Taxes Go Up in 2013 – Four Steps to Take Now

Filed Under (Bradford Publishing News & Updates) on 11-20-2012

tax 2013, 2013 tax rates

No matter how hard President Obama works with Congress to strike a deal on the budget deficit and economic stability, one thing is very likely: tax rates are going up next year.  

The 2012 temporary payroll tax holiday is scheduled to end, and there appears to be little appetite to extend it. Without this tax break, proposed as a boost to the economy, middle class Coloradans will pay about $1,000 per family more next year.

What’s more, a number of deductions are becoming more difficult. For example, in 2013, unreimbursed medical expenses will be deductible to the extent they exceed 10 percent of your adjusted gross income. In 2012, the threshold is 7.5 percent. 

More dramatically, if Congress and the President fail to agree on steps to avert the fiscal cliff, taxes could rise three times more than increases due to restored payroll taxes.

Proposed as a measure to reduce the federal deficit, the fiscal cliff calls for huge tax increases and across-the-board spending cuts in January 2013. The fiscal cliff allows Bush era tax cuts to expire and increases the number of families facing the alternative minimum tax. These automatic tax increases would hit nearly all Americans to the tune of about $3,500 per family, on average.

Given the certainty that taxes are now the lowest that they’ll be in years, and that a number of deductions will be harder to achieve next year, here are four tax planning steps to take now:

1.    Consider making contributions to a Roth IRA, rather than a traditional IRA.  While contributing to a Roth does not reduce your taxable income (unlike other retirement account contributions), Roth payouts are tax-free. That makes them immune from the threat of higher tax rates, as long as you take payouts on a certain schedule.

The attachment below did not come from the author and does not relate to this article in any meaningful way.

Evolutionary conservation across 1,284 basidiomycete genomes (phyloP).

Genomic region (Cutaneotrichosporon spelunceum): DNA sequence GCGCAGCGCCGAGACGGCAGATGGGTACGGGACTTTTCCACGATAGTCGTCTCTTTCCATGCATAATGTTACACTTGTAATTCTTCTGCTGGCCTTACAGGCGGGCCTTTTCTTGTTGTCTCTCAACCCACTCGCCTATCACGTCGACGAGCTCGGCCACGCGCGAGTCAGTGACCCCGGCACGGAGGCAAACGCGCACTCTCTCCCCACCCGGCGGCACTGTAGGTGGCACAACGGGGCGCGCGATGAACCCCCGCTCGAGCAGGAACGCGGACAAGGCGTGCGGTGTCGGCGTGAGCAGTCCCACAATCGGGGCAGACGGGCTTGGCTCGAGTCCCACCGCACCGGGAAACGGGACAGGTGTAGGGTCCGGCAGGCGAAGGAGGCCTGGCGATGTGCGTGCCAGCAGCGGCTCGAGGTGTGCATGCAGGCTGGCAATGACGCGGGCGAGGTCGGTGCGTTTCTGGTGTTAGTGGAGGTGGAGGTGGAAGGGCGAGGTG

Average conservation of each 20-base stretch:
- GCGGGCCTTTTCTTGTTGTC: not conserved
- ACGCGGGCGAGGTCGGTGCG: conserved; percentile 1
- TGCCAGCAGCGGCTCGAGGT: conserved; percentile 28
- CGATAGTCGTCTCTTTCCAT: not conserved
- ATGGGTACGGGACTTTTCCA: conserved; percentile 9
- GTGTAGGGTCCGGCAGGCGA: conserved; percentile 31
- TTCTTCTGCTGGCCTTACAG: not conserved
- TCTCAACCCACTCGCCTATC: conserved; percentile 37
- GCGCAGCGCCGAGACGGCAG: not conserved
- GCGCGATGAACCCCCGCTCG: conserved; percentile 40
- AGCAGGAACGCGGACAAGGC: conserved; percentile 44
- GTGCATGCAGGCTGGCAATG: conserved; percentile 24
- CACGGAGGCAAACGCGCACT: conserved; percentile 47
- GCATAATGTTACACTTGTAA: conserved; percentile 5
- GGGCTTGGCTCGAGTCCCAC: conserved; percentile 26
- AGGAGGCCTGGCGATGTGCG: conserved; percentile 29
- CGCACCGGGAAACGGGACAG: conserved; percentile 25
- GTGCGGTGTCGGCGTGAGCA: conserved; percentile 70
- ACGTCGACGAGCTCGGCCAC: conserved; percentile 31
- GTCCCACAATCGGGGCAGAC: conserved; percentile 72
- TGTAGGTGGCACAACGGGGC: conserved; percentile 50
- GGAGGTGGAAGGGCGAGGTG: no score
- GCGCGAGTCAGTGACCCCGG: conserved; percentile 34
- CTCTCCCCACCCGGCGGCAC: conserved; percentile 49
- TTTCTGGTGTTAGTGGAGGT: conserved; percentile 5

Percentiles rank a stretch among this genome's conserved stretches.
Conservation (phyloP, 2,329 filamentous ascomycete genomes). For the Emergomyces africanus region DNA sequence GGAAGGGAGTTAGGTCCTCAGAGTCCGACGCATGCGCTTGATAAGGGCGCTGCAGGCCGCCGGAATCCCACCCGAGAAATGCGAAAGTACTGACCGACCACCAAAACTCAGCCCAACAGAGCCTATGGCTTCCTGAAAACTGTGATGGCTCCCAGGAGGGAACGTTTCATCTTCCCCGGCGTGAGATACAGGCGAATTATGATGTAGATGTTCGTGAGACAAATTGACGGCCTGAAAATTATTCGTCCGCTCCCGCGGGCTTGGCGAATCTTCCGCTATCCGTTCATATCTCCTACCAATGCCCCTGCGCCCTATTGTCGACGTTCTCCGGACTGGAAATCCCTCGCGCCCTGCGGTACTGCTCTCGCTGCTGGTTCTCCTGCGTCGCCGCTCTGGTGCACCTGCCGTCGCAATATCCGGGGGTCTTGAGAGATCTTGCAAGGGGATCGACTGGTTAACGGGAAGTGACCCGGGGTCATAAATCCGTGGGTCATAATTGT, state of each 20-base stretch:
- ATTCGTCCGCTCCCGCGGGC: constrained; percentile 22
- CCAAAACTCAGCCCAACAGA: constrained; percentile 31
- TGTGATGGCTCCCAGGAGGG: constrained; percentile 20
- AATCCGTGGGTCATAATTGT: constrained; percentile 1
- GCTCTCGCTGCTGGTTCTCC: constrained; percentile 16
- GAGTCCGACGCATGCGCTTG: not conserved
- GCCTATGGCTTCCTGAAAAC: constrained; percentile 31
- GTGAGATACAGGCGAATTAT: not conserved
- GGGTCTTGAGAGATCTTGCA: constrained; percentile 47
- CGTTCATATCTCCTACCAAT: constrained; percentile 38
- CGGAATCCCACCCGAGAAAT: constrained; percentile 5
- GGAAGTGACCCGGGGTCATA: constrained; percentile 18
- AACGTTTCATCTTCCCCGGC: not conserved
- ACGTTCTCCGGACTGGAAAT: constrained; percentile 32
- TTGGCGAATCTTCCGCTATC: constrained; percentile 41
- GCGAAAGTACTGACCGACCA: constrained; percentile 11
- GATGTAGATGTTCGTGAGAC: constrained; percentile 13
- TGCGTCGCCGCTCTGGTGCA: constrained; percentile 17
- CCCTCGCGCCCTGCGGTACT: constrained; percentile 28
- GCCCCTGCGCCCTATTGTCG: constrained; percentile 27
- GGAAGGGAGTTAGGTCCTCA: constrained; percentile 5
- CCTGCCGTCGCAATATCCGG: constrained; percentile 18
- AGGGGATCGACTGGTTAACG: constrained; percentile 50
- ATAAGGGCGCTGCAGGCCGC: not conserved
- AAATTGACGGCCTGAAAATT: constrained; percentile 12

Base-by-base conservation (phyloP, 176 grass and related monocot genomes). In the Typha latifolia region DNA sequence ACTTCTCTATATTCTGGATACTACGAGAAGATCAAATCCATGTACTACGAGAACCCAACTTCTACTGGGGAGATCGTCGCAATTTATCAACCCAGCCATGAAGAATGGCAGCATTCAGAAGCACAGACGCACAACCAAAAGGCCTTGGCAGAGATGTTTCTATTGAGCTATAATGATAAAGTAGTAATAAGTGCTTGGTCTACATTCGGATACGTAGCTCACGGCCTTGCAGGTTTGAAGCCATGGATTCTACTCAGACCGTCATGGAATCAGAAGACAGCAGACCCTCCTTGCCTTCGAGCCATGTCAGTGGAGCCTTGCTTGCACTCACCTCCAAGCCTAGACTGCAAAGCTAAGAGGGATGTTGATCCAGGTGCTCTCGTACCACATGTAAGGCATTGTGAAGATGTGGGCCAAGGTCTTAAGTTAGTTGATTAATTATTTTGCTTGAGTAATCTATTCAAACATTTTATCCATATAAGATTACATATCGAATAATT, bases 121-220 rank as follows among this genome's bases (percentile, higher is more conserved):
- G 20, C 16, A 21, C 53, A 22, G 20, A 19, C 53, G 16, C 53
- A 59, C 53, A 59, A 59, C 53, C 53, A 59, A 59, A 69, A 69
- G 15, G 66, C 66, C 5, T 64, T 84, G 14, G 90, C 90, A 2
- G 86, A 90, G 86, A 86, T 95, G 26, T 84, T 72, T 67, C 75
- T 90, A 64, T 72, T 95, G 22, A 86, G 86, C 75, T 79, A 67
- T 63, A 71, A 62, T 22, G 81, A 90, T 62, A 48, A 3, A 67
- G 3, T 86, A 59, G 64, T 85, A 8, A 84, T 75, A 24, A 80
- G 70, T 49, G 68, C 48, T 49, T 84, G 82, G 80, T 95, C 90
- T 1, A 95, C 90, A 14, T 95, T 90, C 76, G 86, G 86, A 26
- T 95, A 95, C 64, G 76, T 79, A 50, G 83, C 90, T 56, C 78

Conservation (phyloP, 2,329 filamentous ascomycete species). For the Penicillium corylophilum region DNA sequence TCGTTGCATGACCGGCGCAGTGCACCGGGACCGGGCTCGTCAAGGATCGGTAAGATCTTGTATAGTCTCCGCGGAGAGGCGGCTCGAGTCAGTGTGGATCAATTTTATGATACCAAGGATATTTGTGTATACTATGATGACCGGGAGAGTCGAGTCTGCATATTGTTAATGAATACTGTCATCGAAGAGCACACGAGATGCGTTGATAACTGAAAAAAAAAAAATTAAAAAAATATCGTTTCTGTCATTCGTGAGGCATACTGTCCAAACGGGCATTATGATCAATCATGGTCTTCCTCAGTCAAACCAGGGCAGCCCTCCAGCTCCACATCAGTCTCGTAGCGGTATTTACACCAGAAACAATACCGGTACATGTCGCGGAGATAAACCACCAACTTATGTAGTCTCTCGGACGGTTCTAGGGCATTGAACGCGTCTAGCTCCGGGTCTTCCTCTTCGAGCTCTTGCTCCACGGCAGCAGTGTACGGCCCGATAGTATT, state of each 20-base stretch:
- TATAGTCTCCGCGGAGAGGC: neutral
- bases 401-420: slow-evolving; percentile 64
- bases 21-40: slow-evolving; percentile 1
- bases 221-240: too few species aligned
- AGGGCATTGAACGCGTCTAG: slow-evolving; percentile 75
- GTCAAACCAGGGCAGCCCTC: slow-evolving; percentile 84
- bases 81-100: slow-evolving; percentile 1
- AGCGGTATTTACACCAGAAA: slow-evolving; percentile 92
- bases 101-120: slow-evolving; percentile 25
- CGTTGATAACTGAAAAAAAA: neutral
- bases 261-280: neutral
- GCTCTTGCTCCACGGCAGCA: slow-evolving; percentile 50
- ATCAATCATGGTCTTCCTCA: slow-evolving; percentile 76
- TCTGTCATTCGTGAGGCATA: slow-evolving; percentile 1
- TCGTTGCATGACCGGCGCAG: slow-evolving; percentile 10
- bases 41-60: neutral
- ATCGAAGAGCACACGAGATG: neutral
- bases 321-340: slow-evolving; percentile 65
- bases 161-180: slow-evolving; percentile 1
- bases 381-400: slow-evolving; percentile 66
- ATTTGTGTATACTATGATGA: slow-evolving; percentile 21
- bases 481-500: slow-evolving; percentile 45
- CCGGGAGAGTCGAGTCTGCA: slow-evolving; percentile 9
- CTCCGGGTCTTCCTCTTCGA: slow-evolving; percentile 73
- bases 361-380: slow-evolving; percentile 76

2.    Likewise, consider converting traditional IRAs to Roth IRAs this year. Again, if tax rates are the lowest they’ll likely be in a while, you will pay income tax on the converted fund, but you’ll be doing so on the assumption that future taxes will be much higher.

3.    If you are planning a medical procedure for 2013, consider prepaying some expenses with a credit card. Also, consider accelerating any discretionary medical purchases such as prescription eyeglasses.   This year, unreimbursed medical expenses are deductible to the extent they exceed 7.5 percent of your adjusted gross income, but in 2013, for individuals under age 65, those expenses will need to exceed 10 percent of AGI in order to count as a tax deduction.

4.    Make gifts sheltered by the annual gift tax exclusion before the end of the year. You can give $13,000 in 2012 to each of an unlimited number of individuals but you can’t carry over unused exclusions from one year to the next.